If you've read How Car Engines
Work, you understand how a car's power is generated; and
if you've read How
Manual Transmissions Work, you understand where the power
goes next. This article will explain differentials --
where the power, in most cars, makes its last stop before
spinning the wheels.
The differential has three jobs:
To aim the engine power at the wheels
To act as the final gear reduction in the vehicle,
slowing the rotational speed of the transmission one final
time before it hits the wheels
To transmit the power to the wheels while allowing them
to rotate at different speeds (This is the one that earned
the differential its name.)
In this edition of HowStuffWorks,
you'll learn why your car needs a differential, how it works
and what its shortcomings are. We'll also look at several
types of positraction, also known as limited slip
Why You Need a Differential Car wheels spin
at different speeds, especially when turning. You can see from
the animation below that each wheel travels a different
distance through the turn, and that the inside wheels travel a
shorter distance than the outside wheels. Since speed is equal
to the distance traveled divided by the time it takes to go
that distance, the wheels that travel a shorter distance
travel at a lower speed. Also note that the front wheels
travel a different distance than the rear wheels.
For the non-driven wheels on your car -- the front
wheels on a rear-wheel drive car, the back wheels on a
front-wheel drive car -- this is not an issue. There is no
connection between them, so they spin independently. But the
driven wheels are linked together so that a single engine and
transmission can turn both wheels. If your car did not have a
differential, the wheels would have to be locked together,
forced to spin at the same speed. This would make turning
difficult and hard on your car: For the car to be able to
turn, one tire would
have to slip. With modern tires and concrete roads, a great
deal of force is required to make a tire slip. That force
would have to be transmitted through the axle from one wheel
to another, putting a heavy strain on the axle components.
The differential is a device that splits the engine torque two
ways, allowing each output to spin at a different speed.
The differential is found on all modern cars and trucks,
and also in many all-wheel-drive (full-time four-wheel-drive)
vehicles. These all-wheel-drive vehicles need a differential
between each set of drive wheels, and they need one between
the front and the back wheels as well, because the front
wheels travel a different distance through a turn than the
Part-time four-wheel-drive systems don't have a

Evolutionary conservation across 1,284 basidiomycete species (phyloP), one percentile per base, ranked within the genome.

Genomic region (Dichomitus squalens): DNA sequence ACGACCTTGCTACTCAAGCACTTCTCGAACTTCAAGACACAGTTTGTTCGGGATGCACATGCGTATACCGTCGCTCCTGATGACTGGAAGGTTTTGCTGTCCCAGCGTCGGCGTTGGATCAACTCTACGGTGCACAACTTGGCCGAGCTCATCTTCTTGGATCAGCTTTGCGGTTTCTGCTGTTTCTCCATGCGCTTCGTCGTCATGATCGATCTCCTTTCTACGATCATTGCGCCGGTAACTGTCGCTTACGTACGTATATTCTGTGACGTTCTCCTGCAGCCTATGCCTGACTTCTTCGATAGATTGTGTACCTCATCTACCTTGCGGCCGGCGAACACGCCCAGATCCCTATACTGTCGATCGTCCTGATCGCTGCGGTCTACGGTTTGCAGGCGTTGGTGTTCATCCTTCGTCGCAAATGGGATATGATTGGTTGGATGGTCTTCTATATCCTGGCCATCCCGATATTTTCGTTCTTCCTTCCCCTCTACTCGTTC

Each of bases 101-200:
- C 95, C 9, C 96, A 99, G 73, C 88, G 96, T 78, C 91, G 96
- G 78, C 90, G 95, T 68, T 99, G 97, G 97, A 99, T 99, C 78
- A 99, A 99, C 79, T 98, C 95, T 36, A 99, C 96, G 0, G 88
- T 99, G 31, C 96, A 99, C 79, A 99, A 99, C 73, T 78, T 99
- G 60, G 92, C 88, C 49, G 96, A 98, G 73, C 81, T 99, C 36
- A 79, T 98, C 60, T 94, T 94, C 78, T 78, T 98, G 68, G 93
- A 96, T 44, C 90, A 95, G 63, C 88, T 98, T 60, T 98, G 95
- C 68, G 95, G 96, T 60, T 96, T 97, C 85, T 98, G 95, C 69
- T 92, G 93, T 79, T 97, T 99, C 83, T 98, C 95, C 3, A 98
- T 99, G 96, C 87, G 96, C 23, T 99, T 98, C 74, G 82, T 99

differential between the front and rear wheels; instead, they
are locked together so that the front and rear wheels have to
turn at the same average speed. This is why these vehicles are
hard to turn on concrete when the four-wheel-drive system is
Spinning at Different Speeds We will start
with the simplest type of differential, called an open
differential. First we'll need to explore some
terminology: The image below labels the components of an open
When a car is driving straight down the road, both drive
wheels are spinning at the same speed. The input pinion
is turning the ring gear and cage, and none of the pinions
within the cage are rotating -- both side gears are
effectively locked to the cage.
Note that the input pinion is a smaller gear than the
ring gear; this is the last gear reduction in the car. You may
have heard terms like rear axle ratio or final drive
ratio. These refer to the gear ratio in the differential.
If the final drive ratio is 4.10, then the ring gear has 4.10
times as many teeth as the input pinion gear. See How Gears
Work for more information on gear ratios.
When a car makes a turn, the wheels must spin at different
In the figure above, you can see that the pinions in
the cage start to spin as the car begins to turn, allowing the
wheels to move at different speeds. The inside wheel spins
slower than the cage, while the outside wheel spins faster.
Open Differential - Straight (600KB)
Open Differential - Turning (1.1MB)
Problem with Open Differentials The open
differential always applies the same amount of torque to
each wheel. There are two factors that determine how much
torque can be applied to the wheels: equipment and traction.
In dry conditions, when there is plenty of traction, the
amount of torque applied to the wheels is limited by the
engine and gearing; in a low traction situation, such as when
driving on ice, the amount of torque is limited to the
greatest amount that will not cause a wheel to slip under
those conditions. So, even though a car may be able to produce
more torque, there needs to be enough traction to transmit
that torque to the ground. If you give the car more gas after
the wheels start to slip, the wheels will just spin faster.
If you've ever driven on ice, you may know of a trick that
makes acceleration easier: If you start out in second gear, or
even third gear, instead of first, because of the gearing in
you will have less torque available to the wheels. This will
make it easier to accelerate without spinning the wheels.
Now what happens if one of the drive wheels has good
traction, and the other one is on ice? This is where the
problem with open differentials comes in.
Remember that the open differential always applies the same
torque to both wheels, and the maximum amount of torque is
limited to the greatest amount that will not make the wheels
slip. It doesn't take much torque to make a tire slip on ice.
And when the wheel with good traction is only getting the very
small amount of torque that can be applied to the wheel with
less traction, your car isn't going to move very much.
Another time open differentials might get you into trouble
is when you are driving off-road. If you have a four-wheel
drive truck, or an SUV, with an open differential on both the
front and the back, you could get stuck. If one of the front
tires and one of the back tires comes off the ground, they
will just spin helplessly in the air, and you won't be able to
move at all.